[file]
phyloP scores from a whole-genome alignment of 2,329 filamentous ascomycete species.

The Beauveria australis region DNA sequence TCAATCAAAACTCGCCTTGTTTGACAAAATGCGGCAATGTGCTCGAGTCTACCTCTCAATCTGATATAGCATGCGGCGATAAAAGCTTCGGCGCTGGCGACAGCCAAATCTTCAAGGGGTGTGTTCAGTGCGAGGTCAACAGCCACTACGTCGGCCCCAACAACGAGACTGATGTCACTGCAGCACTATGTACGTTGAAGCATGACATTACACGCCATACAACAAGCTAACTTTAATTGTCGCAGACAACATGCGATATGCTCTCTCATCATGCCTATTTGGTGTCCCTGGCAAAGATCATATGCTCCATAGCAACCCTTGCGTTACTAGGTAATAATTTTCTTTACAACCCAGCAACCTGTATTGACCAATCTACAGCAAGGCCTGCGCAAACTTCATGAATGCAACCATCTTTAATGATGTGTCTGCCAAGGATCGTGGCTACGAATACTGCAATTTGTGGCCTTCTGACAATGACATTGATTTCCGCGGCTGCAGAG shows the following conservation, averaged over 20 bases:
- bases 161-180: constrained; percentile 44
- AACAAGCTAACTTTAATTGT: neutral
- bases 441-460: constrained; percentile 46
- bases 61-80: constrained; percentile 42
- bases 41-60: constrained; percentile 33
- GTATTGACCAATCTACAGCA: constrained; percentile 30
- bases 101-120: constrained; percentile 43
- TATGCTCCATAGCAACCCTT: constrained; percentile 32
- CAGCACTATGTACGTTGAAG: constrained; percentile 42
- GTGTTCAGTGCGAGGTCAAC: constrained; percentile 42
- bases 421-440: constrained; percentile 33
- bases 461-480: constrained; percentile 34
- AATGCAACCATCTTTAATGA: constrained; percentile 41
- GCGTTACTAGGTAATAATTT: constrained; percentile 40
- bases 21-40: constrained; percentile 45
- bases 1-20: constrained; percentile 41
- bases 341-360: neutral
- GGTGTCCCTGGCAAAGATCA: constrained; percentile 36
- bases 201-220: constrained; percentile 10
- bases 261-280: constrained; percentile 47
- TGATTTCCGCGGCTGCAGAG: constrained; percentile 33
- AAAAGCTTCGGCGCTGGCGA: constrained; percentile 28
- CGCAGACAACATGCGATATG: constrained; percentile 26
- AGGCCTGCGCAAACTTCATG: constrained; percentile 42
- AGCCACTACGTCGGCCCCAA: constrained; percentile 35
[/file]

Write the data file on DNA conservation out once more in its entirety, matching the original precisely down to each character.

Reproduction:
phyloP scores from a whole-genome alignment of 2,329 filamentous ascomycete species.

The Beauveria australis region DNA sequence TCAATCAAAACTCGCCTTGTTTGACAAAATGCGGCAATGTGCTCGAGTCTACCTCTCAATCTGATATAGCATGCGGCGATAAAAGCTTCGGCGCTGGCGACAGCCAAATCTTCAAGGGGTGTGTTCAGTGCGAGGTCAACAGCCACTACGTCGGCCCCAACAACGAGACTGATGTCACTGCAGCACTATGTACGTTGAAGCATGACATTACACGCCATACAACAAGCTAACTTTAATTGTCGCAGACAACATGCGATATGCTCTCTCATCATGCCTATTTGGTGTCCCTGGCAAAGATCATATGCTCCATAGCAACCCTTGCGTTACTAGGTAATAATTTTCTTTACAACCCAGCAACCTGTATTGACCAATCTACAGCAAGGCCTGCGCAAACTTCATGAATGCAACCATCTTTAATGATGTGTCTGCCAAGGATCGTGGCTACGAATACTGCAATTTGTGGCCTTCTGACAATGACATTGATTTCCGCGGCTGCAGAG shows the following conservation, averaged over 20 bases:
- bases 161-180: constrained; percentile 44
- AACAAGCTAACTTTAATTGT: neutral
- bases 441-460: constrained; percentile 46
- bases 61-80: constrained; percentile 42
- bases 41-60: constrained; percentile 33
- GTATTGACCAATCTACAGCA: constrained; percentile 30
- bases 101-120: constrained; percentile 43
- TATGCTCCATAGCAACCCTT: constrained; percentile 32
- CAGCACTATGTACGTTGAAG: constrained; percentile 42
- GTGTTCAGTGCGAGGTCAAC: constrained; percentile 42
- bases 421-440: constrained; percentile 33
- bases 461-480: constrained; percentile 34
- AATGCAACCATCTTTAATGA: constrained; percentile 41
- GCGTTACTAGGTAATAATTT: constrained; percentile 40
- bases 21-40: constrained; percentile 45
- bases 1-20: constrained; percentile 41
- bases 341-360: neutral
- GGTGTCCCTGGCAAAGATCA: constrained; percentile 36
- bases 201-220: constrained; percentile 10
- bases 261-280: constrained; percentile 47
- TGATTTCCGCGGCTGCAGAG: constrained; percentile 33
- AAAAGCTTCGGCGCTGGCGA: constrained; percentile 28
- CGCAGACAACATGCGATATG: constrained; percentile 26
- AGGCCTGCGCAAACTTCATG: constrained; percentile 42
- AGCCACTACGTCGGCCCCAA: constrained; percentile 35